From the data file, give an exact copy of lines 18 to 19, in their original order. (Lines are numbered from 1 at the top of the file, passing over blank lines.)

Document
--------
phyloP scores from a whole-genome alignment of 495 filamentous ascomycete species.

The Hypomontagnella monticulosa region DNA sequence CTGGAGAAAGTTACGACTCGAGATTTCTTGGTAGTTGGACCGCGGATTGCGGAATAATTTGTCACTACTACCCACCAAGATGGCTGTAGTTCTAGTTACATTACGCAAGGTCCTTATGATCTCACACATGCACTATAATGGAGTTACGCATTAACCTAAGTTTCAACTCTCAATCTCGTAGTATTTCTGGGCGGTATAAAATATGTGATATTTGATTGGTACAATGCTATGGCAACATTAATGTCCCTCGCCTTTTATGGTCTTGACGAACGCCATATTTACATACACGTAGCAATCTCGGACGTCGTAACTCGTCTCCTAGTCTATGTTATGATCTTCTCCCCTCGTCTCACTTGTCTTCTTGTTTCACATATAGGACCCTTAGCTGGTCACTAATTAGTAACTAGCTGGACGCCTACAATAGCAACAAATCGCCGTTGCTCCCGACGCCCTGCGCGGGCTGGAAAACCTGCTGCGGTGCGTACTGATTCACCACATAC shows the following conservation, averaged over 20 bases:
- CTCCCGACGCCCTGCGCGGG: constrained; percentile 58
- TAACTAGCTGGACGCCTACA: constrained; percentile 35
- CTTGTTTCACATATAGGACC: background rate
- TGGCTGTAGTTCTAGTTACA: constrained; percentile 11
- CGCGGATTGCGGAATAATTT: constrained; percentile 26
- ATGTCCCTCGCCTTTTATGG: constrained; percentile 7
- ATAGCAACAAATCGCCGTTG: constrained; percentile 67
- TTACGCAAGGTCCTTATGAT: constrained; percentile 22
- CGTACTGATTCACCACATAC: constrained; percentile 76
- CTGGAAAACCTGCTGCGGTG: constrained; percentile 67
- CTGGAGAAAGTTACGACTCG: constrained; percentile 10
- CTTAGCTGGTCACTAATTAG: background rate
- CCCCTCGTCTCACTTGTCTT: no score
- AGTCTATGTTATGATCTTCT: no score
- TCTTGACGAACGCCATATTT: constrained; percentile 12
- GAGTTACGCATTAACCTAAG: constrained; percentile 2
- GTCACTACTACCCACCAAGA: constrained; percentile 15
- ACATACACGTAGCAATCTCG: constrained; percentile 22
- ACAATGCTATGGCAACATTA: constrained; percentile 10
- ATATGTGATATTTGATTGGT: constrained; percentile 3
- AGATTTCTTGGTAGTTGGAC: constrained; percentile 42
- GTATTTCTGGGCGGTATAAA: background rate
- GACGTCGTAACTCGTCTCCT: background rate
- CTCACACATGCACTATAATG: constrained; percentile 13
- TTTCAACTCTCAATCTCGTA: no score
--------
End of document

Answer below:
- GAGTTACGCATTAACCTAAG: constrained; percentile 2
- GTCACTACTACCCACCAAGA: constrained; percentile 15